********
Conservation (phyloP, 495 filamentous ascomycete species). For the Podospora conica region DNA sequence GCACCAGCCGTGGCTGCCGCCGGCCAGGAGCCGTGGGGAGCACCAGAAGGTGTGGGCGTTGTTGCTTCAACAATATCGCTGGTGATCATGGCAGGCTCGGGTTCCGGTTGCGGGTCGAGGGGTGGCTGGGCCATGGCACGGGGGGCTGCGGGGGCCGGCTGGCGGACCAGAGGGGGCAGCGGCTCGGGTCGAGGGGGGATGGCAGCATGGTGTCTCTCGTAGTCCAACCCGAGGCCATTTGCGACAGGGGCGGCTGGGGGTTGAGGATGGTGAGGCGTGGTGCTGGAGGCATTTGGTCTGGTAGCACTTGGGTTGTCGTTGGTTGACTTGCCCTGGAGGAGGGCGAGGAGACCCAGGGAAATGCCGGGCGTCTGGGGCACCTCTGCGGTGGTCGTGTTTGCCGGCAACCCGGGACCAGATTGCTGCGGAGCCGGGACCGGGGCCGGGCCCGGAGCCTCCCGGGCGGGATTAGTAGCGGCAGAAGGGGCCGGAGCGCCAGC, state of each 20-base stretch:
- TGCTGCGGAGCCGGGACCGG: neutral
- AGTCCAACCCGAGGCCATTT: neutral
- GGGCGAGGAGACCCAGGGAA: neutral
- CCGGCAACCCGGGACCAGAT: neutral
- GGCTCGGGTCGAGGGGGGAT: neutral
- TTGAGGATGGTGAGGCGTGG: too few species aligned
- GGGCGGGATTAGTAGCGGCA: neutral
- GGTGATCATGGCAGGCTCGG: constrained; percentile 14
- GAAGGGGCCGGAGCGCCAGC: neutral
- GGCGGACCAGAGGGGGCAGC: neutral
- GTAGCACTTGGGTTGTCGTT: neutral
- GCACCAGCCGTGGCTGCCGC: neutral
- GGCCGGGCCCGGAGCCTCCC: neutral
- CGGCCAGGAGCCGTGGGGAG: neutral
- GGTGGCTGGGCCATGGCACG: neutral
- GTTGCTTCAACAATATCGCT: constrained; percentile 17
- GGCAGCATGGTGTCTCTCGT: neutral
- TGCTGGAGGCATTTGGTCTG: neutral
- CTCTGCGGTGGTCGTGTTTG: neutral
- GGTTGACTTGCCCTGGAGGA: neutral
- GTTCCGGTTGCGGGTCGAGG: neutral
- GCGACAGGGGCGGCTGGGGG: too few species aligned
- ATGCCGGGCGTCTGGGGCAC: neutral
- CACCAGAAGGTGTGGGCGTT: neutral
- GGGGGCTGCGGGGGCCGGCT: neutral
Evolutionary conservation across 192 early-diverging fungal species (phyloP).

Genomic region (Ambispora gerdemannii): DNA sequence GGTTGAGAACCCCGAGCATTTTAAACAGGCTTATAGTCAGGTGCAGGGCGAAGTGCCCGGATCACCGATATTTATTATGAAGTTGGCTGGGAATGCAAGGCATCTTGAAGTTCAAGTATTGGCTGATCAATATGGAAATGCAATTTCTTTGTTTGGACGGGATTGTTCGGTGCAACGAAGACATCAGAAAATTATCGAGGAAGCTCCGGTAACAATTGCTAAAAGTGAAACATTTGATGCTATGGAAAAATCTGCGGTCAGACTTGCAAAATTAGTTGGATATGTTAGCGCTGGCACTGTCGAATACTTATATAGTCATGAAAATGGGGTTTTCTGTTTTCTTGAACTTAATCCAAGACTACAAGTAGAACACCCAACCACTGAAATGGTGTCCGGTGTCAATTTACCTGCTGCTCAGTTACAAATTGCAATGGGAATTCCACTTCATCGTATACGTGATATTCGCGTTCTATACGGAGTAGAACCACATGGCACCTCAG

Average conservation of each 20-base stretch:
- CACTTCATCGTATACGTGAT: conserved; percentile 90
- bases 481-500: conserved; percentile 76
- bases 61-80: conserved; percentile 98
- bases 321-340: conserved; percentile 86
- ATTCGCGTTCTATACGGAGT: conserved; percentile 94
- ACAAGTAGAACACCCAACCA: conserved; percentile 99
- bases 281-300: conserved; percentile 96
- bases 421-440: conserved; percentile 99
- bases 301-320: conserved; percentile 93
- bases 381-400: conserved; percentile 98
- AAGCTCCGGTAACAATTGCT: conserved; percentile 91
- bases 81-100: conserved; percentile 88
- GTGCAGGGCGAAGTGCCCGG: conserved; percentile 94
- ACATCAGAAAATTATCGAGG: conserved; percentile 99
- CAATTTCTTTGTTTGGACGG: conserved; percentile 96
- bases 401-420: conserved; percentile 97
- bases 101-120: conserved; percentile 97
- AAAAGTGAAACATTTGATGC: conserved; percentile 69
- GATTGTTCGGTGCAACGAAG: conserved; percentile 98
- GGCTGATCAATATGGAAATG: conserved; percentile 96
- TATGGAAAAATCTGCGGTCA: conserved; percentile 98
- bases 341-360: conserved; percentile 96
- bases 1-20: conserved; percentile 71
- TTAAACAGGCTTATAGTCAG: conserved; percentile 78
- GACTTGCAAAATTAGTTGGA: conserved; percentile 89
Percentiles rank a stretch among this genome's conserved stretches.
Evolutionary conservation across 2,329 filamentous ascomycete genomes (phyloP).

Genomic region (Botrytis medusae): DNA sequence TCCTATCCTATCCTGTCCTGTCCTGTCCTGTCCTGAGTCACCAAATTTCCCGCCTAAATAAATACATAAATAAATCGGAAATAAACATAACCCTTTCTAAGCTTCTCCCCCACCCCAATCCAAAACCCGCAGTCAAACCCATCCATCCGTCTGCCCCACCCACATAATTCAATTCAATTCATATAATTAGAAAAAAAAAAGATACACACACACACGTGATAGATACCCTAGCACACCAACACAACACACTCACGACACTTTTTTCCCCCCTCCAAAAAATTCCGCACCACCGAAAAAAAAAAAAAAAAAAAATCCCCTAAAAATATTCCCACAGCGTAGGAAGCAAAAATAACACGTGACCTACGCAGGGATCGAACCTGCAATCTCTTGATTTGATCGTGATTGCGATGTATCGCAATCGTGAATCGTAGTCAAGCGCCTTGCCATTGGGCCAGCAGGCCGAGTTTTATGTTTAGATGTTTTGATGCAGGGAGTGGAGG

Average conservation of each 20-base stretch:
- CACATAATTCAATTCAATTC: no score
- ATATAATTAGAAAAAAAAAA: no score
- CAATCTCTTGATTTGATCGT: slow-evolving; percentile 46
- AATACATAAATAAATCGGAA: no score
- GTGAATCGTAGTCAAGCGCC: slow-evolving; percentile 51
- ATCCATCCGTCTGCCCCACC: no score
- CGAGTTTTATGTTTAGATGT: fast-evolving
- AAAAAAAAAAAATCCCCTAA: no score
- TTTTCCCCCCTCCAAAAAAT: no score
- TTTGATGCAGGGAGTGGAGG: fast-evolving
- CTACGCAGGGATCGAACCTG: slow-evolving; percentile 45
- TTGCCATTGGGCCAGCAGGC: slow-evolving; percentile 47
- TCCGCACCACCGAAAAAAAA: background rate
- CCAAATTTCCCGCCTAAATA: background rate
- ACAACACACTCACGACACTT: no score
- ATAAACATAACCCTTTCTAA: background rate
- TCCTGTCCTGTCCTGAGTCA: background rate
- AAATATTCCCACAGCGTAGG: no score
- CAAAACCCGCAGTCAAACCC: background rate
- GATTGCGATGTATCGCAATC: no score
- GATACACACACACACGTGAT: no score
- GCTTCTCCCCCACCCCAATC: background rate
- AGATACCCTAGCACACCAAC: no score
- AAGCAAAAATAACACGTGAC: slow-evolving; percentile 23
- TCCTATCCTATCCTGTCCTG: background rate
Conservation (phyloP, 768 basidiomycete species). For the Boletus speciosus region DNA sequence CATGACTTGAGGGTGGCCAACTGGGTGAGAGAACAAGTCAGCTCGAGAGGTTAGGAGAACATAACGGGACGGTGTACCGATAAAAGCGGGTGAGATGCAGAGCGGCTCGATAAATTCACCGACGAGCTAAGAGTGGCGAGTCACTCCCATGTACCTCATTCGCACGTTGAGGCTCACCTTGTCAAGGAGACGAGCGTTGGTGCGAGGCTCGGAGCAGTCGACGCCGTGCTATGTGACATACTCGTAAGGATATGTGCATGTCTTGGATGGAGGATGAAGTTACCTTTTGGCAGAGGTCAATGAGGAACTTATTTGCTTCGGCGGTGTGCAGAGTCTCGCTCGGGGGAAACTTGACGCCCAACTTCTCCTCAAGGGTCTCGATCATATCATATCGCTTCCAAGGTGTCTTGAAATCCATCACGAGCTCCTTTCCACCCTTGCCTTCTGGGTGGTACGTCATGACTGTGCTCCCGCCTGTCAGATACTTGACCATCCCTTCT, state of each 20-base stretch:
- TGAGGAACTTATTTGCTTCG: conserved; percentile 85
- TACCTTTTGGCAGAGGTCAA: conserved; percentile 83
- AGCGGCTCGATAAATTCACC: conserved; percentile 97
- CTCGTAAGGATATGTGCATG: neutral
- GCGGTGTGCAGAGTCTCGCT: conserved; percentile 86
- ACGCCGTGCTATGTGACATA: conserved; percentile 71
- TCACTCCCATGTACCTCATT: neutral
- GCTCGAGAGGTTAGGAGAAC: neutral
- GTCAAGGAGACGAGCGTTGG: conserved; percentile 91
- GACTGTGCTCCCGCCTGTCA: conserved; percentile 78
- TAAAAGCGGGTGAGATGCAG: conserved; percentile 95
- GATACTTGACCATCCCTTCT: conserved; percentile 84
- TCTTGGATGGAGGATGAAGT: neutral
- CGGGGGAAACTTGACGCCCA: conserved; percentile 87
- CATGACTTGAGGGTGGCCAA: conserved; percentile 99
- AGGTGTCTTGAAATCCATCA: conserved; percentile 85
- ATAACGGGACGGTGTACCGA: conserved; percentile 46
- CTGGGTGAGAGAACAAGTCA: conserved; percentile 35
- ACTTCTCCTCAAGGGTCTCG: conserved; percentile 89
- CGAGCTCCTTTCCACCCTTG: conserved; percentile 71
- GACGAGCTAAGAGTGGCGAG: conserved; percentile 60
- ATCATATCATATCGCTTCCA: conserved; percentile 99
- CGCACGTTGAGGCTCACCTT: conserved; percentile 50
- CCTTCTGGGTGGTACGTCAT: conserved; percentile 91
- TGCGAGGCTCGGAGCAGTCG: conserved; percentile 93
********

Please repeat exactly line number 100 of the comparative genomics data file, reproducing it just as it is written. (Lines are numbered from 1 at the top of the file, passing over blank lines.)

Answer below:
- AGGTGTCTTGAAATCCATCA: conserved; percentile 85